MoonShadow

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Re: What happens when a Roth IRA goes over the annual contribution limit?
« Reply #5 on: September 01, 2015, 06:03:40 PM »
Not sure about the subject question, but...
...what about direct deposit of the state funds into "something else" (checking/savings/Vanguard Money Market/whatever) and then fund the IRA with automatic deposits from the "something else"?

That's what we have been doing for several years.  Depositing into a dedicated savings account, and then automatic transfers to other accounts.  We have discovered that this second set of scheduled/automated transfers is 'buggy' at best, and often fails in ways that it should not.  Unwinding the screw-ups has become enough of a regular aggravation that, when it happened again this morning, we agreed that this system wasn't working out for us.  So we are now investigating other ways to automate our finances.  Thinking about it, I'd say something goes wrong that costs us money and/or time to fix about once every three or four months.

beltim

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Re: What happens when a Roth IRA goes over the annual contribution limit?
« Reply #6 on: September 01, 2015, 06:07:35 PM »
Not sure about the subject question, but...
...what about direct deposit of the state funds into "something else" (checking/savings/Vanguard Money Market/whatever) and then fund the IRA with automatic deposits from the "something else"?

That's what we have been doing for several years.  Depositing into a dedicated savings account, and then automatic transfers to other accounts.  We have discovered that this second set of scheduled/automated transfers is 'buggy' at best, and often fails in ways that it should not.  Unwinding the screw-ups has become enough of a regular aggravation that, when it happened again this morning, we agreed that this system wasn't working out for us.  So we are now investigating other ways to automate our finances.  Thinking about it, I'd say something goes wrong that costs us money and/or time to fix about once every three or four months.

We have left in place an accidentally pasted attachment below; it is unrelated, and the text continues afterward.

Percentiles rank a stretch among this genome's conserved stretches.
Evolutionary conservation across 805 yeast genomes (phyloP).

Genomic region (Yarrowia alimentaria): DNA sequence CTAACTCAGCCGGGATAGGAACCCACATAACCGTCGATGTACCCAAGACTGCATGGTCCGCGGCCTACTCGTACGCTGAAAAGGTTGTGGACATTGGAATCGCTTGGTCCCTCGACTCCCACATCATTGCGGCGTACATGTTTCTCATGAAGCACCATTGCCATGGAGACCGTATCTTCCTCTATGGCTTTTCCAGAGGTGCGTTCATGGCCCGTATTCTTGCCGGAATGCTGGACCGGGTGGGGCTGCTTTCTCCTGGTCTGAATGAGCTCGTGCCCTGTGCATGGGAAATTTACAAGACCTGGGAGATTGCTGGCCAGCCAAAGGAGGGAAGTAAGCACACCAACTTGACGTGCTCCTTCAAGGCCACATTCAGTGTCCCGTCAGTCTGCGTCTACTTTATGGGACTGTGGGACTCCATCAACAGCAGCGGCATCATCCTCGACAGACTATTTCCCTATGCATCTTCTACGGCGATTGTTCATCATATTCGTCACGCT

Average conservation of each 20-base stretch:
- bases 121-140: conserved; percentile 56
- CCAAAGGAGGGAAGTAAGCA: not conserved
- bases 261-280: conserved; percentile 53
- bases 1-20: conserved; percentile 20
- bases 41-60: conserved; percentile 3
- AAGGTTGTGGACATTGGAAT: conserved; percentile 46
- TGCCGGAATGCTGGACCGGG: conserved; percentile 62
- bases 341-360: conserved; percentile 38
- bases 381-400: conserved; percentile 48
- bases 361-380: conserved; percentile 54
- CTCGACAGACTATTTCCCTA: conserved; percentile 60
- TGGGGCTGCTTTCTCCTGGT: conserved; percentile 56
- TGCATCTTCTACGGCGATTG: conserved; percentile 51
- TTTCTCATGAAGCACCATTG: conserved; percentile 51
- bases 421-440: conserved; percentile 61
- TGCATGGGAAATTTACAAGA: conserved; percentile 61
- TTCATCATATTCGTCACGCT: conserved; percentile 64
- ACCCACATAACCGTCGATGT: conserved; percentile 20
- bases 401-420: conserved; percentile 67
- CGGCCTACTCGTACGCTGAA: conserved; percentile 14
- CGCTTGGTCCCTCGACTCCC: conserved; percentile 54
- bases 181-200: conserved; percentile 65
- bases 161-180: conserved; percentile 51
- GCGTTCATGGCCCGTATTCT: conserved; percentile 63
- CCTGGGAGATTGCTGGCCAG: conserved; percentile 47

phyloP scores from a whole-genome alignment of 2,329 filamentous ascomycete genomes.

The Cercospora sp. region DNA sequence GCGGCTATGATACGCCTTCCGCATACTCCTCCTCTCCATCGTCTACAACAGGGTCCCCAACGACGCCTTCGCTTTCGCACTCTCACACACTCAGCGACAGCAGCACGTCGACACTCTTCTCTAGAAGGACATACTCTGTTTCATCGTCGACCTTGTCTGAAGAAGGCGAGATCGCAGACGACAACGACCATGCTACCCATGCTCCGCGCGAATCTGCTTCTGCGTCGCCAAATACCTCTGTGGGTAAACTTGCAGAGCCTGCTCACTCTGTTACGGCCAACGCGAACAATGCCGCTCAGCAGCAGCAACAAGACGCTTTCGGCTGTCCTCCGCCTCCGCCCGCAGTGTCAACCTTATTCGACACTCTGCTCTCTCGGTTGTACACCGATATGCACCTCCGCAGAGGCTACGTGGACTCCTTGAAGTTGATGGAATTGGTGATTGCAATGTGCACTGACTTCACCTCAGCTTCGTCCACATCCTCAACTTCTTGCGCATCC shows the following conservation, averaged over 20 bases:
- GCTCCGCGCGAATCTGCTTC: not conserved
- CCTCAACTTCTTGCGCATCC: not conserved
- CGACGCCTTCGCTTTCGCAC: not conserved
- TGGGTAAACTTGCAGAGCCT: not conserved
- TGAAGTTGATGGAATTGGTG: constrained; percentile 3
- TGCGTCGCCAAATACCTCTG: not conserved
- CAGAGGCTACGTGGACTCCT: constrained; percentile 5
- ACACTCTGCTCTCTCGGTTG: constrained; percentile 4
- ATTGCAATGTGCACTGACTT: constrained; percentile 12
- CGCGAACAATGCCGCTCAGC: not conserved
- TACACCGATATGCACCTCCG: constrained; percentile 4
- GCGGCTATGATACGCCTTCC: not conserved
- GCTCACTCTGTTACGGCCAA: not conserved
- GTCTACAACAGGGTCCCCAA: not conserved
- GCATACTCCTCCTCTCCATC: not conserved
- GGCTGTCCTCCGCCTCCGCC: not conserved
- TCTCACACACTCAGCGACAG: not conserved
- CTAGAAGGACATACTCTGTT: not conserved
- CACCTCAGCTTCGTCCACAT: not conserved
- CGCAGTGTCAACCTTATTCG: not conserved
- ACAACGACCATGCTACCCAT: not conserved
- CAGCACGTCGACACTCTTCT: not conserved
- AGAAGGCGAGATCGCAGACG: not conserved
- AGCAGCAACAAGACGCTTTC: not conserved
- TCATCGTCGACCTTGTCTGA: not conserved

Use a better bank.  This is a trivially easy task, and none of my banks have ever messed it up.

MoonShadow

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Re: What happens when a Roth IRA goes over the annual contribution limit?
« Reply #7 on: September 01, 2015, 06:11:24 PM »
Not sure about the subject question, but...
...what about direct deposit of the state funds into "something else" (checking/savings/Vanguard Money Market/whatever) and then fund the IRA with automatic deposits from the "something else"?

That's what we have been doing for several years.  Depositing into a dedicated savings account, and then automatic transfers to other accounts.  We have discovered that this second set of scheduled/automated transfers is 'buggy' at best, and often fails in ways that it should not.  Unwinding the screw-ups has become enough of a regular aggravation that, when it happened again this morning, we agreed that this system wasn't working out for us.  So we are now investigating other ways to automate our finances.  Thinking about it, I'd say something goes wrong that costs us money and/or time to fix about once every three or four months.

Use a better bank.  This is a trivially easy task, and none of my banks have ever messed it up.

Well, that's what we thought too.  We used to use a different bank for this, but they screwed it up pretty quick; so we changed it to the current bank, where it worked fine for a couple years.  At the start of the year, that bank was bought out by another bank, and they changed their name.  It's been since then that the issues have popped up.  Strange fees that are not explained, failed transfers, late transfers resulting in draft fees, etc.  It's not even a particularly complicated set of transfers.  I would have thought that a computer did this kind of thing anyway.